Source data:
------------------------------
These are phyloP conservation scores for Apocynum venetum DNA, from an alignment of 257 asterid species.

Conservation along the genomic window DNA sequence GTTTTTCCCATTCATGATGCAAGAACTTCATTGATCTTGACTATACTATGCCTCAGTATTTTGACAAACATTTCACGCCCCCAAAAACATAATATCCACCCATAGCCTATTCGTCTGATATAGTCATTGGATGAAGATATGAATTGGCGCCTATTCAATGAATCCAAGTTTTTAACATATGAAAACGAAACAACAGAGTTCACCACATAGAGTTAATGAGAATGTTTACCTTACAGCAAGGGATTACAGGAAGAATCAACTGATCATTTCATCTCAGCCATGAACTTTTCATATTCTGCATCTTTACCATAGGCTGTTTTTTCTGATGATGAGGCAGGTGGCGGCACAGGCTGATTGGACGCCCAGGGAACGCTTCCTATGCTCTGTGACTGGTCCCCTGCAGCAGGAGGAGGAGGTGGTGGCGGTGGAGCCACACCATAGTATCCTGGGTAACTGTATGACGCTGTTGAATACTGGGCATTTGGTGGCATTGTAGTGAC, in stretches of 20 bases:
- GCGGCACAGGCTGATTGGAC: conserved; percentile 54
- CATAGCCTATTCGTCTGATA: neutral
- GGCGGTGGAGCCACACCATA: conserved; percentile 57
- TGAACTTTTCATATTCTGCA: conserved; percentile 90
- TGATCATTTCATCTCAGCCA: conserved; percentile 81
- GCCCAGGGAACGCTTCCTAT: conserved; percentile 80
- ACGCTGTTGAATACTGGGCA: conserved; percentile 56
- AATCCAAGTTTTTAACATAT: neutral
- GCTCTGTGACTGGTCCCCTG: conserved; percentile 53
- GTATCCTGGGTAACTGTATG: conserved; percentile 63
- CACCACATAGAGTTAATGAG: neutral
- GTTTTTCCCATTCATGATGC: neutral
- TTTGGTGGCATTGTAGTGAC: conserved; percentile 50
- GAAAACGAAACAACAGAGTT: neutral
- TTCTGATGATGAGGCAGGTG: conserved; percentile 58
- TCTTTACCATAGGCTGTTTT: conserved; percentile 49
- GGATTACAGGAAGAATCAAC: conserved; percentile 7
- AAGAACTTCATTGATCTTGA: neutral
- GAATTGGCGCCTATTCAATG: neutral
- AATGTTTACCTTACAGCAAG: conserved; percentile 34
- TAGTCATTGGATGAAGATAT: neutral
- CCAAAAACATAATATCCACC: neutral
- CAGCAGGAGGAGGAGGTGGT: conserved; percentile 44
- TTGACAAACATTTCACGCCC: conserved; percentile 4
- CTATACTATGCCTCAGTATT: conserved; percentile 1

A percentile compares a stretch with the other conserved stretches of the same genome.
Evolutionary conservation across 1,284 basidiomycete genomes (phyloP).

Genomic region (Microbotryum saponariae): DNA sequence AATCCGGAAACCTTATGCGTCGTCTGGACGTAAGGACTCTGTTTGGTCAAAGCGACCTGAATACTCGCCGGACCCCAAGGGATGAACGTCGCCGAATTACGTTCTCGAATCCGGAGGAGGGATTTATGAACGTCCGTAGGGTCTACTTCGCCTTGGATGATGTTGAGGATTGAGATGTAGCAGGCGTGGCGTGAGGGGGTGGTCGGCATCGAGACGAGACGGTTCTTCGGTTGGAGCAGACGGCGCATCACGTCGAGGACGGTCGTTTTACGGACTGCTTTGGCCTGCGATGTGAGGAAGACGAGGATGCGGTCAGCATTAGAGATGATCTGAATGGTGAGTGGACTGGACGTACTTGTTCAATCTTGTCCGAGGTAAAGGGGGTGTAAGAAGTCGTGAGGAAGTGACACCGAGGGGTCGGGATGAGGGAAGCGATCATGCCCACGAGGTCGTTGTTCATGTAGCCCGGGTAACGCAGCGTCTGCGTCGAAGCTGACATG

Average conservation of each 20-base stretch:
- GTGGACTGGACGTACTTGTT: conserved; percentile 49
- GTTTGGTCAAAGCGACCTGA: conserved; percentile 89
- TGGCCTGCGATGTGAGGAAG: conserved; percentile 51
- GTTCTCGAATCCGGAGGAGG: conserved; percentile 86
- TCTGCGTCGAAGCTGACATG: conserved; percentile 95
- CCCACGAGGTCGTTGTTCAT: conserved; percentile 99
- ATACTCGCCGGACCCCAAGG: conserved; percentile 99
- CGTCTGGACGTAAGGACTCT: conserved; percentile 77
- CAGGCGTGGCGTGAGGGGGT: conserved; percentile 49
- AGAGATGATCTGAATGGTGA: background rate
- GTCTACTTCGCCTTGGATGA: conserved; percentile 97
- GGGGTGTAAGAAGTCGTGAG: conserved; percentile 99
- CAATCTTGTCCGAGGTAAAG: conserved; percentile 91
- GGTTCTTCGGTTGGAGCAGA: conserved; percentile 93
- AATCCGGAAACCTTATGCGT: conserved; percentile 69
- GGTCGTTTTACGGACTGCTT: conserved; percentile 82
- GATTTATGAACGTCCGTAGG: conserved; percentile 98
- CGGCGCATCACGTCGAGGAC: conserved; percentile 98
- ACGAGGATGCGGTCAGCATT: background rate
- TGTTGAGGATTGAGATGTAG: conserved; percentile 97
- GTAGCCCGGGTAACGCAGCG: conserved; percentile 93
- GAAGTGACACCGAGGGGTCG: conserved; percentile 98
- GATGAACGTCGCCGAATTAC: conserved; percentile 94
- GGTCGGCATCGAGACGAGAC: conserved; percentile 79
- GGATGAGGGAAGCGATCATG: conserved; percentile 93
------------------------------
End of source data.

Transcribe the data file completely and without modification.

These are phyloP conservation scores for Apocynum venetum DNA, from an alignment of 257 asterid species.

Conservation along the genomic window DNA sequence GTTTTTCCCATTCATGATGCAAGAACTTCATTGATCTTGACTATACTATGCCTCAGTATTTTGACAAACATTTCACGCCCCCAAAAACATAATATCCACCCATAGCCTATTCGTCTGATATAGTCATTGGATGAAGATATGAATTGGCGCCTATTCAATGAATCCAAGTTTTTAACATATGAAAACGAAACAACAGAGTTCACCACATAGAGTTAATGAGAATGTTTACCTTACAGCAAGGGATTACAGGAAGAATCAACTGATCATTTCATCTCAGCCATGAACTTTTCATATTCTGCATCTTTACCATAGGCTGTTTTTTCTGATGATGAGGCAGGTGGCGGCACAGGCTGATTGGACGCCCAGGGAACGCTTCCTATGCTCTGTGACTGGTCCCCTGCAGCAGGAGGAGGAGGTGGTGGCGGTGGAGCCACACCATAGTATCCTGGGTAACTGTATGACGCTGTTGAATACTGGGCATTTGGTGGCATTGTAGTGAC, in stretches of 20 bases:
- GCGGCACAGGCTGATTGGAC: conserved; percentile 54
- CATAGCCTATTCGTCTGATA: neutral
- GGCGGTGGAGCCACACCATA: conserved; percentile 57
- TGAACTTTTCATATTCTGCA: conserved; percentile 90
- TGATCATTTCATCTCAGCCA: conserved; percentile 81
- GCCCAGGGAACGCTTCCTAT: conserved; percentile 80
- ACGCTGTTGAATACTGGGCA: conserved; percentile 56
- AATCCAAGTTTTTAACATAT: neutral
- GCTCTGTGACTGGTCCCCTG: conserved; percentile 53
- GTATCCTGGGTAACTGTATG: conserved; percentile 63
- CACCACATAGAGTTAATGAG: neutral
- GTTTTTCCCATTCATGATGC: neutral
- TTTGGTGGCATTGTAGTGAC: conserved; percentile 50
- GAAAACGAAACAACAGAGTT: neutral
- TTCTGATGATGAGGCAGGTG: conserved; percentile 58
- TCTTTACCATAGGCTGTTTT: conserved; percentile 49
- GGATTACAGGAAGAATCAAC: conserved; percentile 7
- AAGAACTTCATTGATCTTGA: neutral
- GAATTGGCGCCTATTCAATG: neutral
- AATGTTTACCTTACAGCAAG: conserved; percentile 34
- TAGTCATTGGATGAAGATAT: neutral
- CCAAAAACATAATATCCACC: neutral
- CAGCAGGAGGAGGAGGTGGT: conserved; percentile 44
- TTGACAAACATTTCACGCCC: conserved; percentile 4
- CTATACTATGCCTCAGTATT: conserved; percentile 1

A percentile compares a stretch with the other conserved stretches of the same genome.
Evolutionary conservation across 1,284 basidiomycete genomes (phyloP).

Genomic region (Microbotryum saponariae): DNA sequence AATCCGGAAACCTTATGCGTCGTCTGGACGTAAGGACTCTGTTTGGTCAAAGCGACCTGAATACTCGCCGGACCCCAAGGGATGAACGTCGCCGAATTACGTTCTCGAATCCGGAGGAGGGATTTATGAACGTCCGTAGGGTCTACTTCGCCTTGGATGATGTTGAGGATTGAGATGTAGCAGGCGTGGCGTGAGGGGGTGGTCGGCATCGAGACGAGACGGTTCTTCGGTTGGAGCAGACGGCGCATCACGTCGAGGACGGTCGTTTTACGGACTGCTTTGGCCTGCGATGTGAGGAAGACGAGGATGCGGTCAGCATTAGAGATGATCTGAATGGTGAGTGGACTGGACGTACTTGTTCAATCTTGTCCGAGGTAAAGGGGGTGTAAGAAGTCGTGAGGAAGTGACACCGAGGGGTCGGGATGAGGGAAGCGATCATGCCCACGAGGTCGTTGTTCATGTAGCCCGGGTAACGCAGCGTCTGCGTCGAAGCTGACATG

Average conservation of each 20-base stretch:
- GTGGACTGGACGTACTTGTT: conserved; percentile 49
- GTTTGGTCAAAGCGACCTGA: conserved; percentile 89
- TGGCCTGCGATGTGAGGAAG: conserved; percentile 51
- GTTCTCGAATCCGGAGGAGG: conserved; percentile 86
- TCTGCGTCGAAGCTGACATG: conserved; percentile 95
- CCCACGAGGTCGTTGTTCAT: conserved; percentile 99
- ATACTCGCCGGACCCCAAGG: conserved; percentile 99
- CGTCTGGACGTAAGGACTCT: conserved; percentile 77
- CAGGCGTGGCGTGAGGGGGT: conserved; percentile 49
- AGAGATGATCTGAATGGTGA: background rate
- GTCTACTTCGCCTTGGATGA: conserved; percentile 97
- GGGGTGTAAGAAGTCGTGAG: conserved; percentile 99
- CAATCTTGTCCGAGGTAAAG: conserved; percentile 91
- GGTTCTTCGGTTGGAGCAGA: conserved; percentile 93
- AATCCGGAAACCTTATGCGT: conserved; percentile 69
- GGTCGTTTTACGGACTGCTT: conserved; percentile 82
- GATTTATGAACGTCCGTAGG: conserved; percentile 98
- CGGCGCATCACGTCGAGGAC: conserved; percentile 98
- ACGAGGATGCGGTCAGCATT: background rate
- TGTTGAGGATTGAGATGTAG: conserved; percentile 97
- GTAGCCCGGGTAACGCAGCG: conserved; percentile 93
- GAAGTGACACCGAGGGGTCG: conserved; percentile 98
- GATGAACGTCGCCGAATTAC: conserved; percentile 94
- GGTCGGCATCGAGACGAGAC: conserved; percentile 79
- GGATGAGGGAAGCGATCATG: conserved; percentile 93